If there is any policy marketed by any insurance carrier to cover risks in a church split, and what the terms and cost might be, we are unaware. However, what typically happens in a church split is that the faction in control of the church, that can retain the corporate entity, usually can retain the insurance policies. That does not automatically mean there is any coverage in a church split, but the insurance that there is will typically go with the corporation. On the other side, the faction that loses control of the corporation or incorporates a new entity to be the secular embodiment of the church typically has stepped completely outside the umbrella of insurance coverage for nearly all types of claims, related to the split or not. (The word “all” is too often overlooked by readers. “All” by definition is ad infinitum bearing of no exception.)
In Newton Covenant Church v Great American Insurance Company, Slip Op. (1st Cir. 2020), the United States Court of Appeals for the First Circuit affirmed the Massachusetts federal trial court that granted the insurance carrier’s motion to dismiss. The Plaintiff was formed by a departing faction. The Plaintiff and some of its leaders or officers were sued by the denomination to dislodge them from the local church property and recover the local church assets. The leaders or officers of the Plaintiff sought a defense under the duty to defend. The duty to defend is in every insurance policy likely to be bought by a church. Under the duty to defend, the defense of a lawsuit against an insured must be paid for by the insurance carrier. However, the insurance carrier denied the claim for a defense. The insurance carrier’s policy named the predecessor local church corporation as the insured and not the faction that departed. Also, the policy expressly excluded lawsuits among insureds. The trial court held the lawsuit by the denomination filed against the departing faction, which had been members of the denomination, was a lawsuit among insureds.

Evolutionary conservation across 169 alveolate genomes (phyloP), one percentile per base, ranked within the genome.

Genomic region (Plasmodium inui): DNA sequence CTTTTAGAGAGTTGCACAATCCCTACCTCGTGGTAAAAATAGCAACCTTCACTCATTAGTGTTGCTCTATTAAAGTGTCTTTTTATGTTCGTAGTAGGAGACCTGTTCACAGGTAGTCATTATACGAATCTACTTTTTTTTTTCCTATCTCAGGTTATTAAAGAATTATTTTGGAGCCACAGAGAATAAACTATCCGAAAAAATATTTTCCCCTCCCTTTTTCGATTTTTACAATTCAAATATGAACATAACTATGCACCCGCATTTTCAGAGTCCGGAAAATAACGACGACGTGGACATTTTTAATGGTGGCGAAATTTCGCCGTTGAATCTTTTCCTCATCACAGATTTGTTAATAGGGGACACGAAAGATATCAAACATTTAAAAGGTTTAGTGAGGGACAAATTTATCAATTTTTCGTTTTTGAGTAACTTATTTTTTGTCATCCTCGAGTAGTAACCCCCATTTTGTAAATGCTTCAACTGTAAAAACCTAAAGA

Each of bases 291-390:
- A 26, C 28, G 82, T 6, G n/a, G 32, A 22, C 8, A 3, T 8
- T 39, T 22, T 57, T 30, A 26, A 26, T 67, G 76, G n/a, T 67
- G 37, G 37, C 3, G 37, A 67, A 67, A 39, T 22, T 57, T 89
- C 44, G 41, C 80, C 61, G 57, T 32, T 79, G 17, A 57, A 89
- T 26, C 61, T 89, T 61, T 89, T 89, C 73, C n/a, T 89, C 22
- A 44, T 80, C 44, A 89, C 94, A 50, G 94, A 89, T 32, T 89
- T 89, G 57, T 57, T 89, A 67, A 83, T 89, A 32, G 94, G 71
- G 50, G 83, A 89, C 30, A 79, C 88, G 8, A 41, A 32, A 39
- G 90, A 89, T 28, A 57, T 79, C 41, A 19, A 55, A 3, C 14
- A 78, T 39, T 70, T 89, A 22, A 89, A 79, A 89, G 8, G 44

In a split, departing factions that no longer have control of the original church corporation, like any brand-new church, have no insurance until it is purchased. That will generally include everything from employee health benefit programs to auto policies. Any lawsuit with the denomination or faction left in control of the church corporation will generally require out of pocket attorney fees and court costs to defend.